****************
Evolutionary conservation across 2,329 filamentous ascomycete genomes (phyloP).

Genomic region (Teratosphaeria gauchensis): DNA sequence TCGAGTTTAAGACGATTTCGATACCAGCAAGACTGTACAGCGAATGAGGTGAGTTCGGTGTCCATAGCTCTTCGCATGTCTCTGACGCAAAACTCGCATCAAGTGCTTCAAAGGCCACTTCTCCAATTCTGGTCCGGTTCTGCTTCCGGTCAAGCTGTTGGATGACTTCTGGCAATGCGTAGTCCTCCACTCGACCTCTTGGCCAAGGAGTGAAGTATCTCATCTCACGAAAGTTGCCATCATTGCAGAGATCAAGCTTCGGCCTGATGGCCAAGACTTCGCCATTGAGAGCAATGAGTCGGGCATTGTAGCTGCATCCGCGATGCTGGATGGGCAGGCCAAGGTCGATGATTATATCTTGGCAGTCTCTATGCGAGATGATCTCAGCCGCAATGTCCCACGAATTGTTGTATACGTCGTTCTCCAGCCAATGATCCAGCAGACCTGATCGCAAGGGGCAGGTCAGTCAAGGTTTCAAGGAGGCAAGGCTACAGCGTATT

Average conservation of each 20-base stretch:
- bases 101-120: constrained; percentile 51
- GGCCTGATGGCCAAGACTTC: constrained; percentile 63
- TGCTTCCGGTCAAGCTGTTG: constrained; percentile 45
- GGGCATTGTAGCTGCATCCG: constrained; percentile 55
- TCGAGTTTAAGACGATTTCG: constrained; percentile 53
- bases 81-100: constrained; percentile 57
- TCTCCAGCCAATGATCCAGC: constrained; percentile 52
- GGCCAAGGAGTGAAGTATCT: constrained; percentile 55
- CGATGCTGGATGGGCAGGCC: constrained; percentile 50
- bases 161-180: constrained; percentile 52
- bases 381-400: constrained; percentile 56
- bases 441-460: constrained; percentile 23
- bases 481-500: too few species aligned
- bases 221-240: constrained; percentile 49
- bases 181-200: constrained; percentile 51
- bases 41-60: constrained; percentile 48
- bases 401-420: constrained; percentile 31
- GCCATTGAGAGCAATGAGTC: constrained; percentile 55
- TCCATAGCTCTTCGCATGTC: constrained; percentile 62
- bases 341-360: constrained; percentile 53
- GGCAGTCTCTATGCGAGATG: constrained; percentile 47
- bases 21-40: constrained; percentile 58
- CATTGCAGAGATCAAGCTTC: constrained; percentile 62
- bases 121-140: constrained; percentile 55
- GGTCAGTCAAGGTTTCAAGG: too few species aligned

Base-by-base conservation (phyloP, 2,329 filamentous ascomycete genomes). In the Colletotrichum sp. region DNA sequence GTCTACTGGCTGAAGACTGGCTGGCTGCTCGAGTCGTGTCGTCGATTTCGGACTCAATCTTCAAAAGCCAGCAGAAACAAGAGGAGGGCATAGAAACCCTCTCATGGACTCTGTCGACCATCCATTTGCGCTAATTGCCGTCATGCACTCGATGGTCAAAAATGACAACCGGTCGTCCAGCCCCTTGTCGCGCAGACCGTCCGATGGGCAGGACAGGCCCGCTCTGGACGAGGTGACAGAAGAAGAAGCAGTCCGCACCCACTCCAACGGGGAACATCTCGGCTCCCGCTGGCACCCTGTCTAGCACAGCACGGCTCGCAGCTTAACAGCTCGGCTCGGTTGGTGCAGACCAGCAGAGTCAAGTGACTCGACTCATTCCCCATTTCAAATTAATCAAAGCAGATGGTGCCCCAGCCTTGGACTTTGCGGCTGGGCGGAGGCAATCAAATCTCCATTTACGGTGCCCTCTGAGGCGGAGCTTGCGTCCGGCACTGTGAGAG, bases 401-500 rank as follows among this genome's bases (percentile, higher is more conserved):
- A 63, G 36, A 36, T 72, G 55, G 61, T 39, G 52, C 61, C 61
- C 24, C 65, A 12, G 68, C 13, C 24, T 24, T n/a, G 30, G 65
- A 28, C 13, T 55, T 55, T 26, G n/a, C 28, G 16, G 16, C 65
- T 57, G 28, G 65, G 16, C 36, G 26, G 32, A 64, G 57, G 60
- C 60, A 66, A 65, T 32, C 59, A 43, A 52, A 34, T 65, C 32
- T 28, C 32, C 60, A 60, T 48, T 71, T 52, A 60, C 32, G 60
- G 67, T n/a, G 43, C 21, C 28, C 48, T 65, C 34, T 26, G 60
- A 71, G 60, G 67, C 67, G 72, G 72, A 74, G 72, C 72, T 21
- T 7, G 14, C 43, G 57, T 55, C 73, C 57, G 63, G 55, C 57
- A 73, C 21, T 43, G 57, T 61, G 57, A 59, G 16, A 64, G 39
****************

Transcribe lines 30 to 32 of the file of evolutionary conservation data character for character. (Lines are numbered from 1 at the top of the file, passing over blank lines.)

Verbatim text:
- A 63, G 36, A 36, T 72, G 55, G 61, T 39, G 52, C 61, C 61
- C 24, C 65, A 12, G 68, C 13, C 24, T 24, T n/a, G 30, G 65
- A 28, C 13, T 55, T 55, T 26, G n/a, C 28, G 16, G 16, C 65